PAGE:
our activities, proving that facts transcend political boundaries.
Send messages overseas
Some say it is better not to make a fuss over issues like the Nanking
“Massacre” and the comfort women, but they are gravely wrong. If something is
said that is untrue, and you don’t immediately point out that it is untrue, people
may end up believing the untruth. Japan has repeatedly made this mistake, and
the result is the situation we have today.
We must not allow China to demean diplomacy by using it as a tool for
spreading lies and propaganda any longer. The most formidable weapons Japan
has are facts, and we must use them. Where the Nanking “Massacre” and the
comfort women are concerned, the facts are on our side.
The situation is so complex now that I don’t dare hope that placing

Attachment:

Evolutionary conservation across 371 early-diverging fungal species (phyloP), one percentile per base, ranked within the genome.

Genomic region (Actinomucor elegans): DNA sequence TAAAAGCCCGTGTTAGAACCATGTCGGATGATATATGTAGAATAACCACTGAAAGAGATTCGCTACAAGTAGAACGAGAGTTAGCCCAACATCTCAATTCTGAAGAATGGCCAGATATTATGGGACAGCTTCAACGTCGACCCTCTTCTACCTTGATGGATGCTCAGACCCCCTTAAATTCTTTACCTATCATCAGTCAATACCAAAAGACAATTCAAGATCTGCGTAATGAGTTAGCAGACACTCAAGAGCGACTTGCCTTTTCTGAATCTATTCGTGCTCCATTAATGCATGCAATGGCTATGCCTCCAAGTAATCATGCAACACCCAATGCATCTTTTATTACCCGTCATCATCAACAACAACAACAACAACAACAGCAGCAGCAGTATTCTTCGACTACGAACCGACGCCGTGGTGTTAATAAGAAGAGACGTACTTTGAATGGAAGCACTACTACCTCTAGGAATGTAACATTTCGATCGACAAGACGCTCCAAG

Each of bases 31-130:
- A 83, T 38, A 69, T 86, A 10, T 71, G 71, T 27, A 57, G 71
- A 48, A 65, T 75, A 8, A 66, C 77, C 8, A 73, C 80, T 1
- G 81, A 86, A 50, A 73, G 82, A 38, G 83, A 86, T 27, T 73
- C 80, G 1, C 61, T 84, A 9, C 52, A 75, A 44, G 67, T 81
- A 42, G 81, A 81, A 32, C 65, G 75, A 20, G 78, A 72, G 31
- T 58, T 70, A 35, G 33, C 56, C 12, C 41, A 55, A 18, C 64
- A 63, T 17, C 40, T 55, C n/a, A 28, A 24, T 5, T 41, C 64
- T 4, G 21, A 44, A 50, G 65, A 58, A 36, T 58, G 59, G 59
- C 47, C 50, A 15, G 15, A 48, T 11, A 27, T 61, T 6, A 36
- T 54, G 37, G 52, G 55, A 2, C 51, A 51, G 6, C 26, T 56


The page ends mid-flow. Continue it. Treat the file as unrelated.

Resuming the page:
advertisements in American newspapers will immediately invalidate Chinese
diplomatic treachery. But perhaps our work will awaken the Japanese people to
the importance of facts as an effective weapon against propaganda.
Author profile: SUGIYAMA Koichi
Born in Tokyo in 1931, Sugiyama graduated from the University of Tokyo’s
Faculty of Education, with a degree in educational psychology. After graduation, he
joined Nippon Cultural Broadcasting, serving in the news and entertainment
departments. Later he moved to Fuji Television, and as a director, produced many
programs, among them the “Hit Parade.” In 1968 Sugiyama became a full-time
composer. His works include: “Ama iro no kami no otome” (Girl with the flaxen
hair), many songs for television commercials, and theme songs for the Dragon
Quest game series. He is also director of JASCRAC (the Japanese Society for the
Rights of Authors, Composers and Publishers), honorary chairman of the Japanese
Backgammon Society, executive director of the Japan Composers and Arrangers
Association (JCAA), and director of the Japan Composers Conference.
(Translated by Sekai Shuppan, Inc. from “‘Jugun ianfu mondai de Washinton Posuto ni iken
kokoku: Yuiitsuno buki wa ‘jijitsu’” in WiLL, August 2007).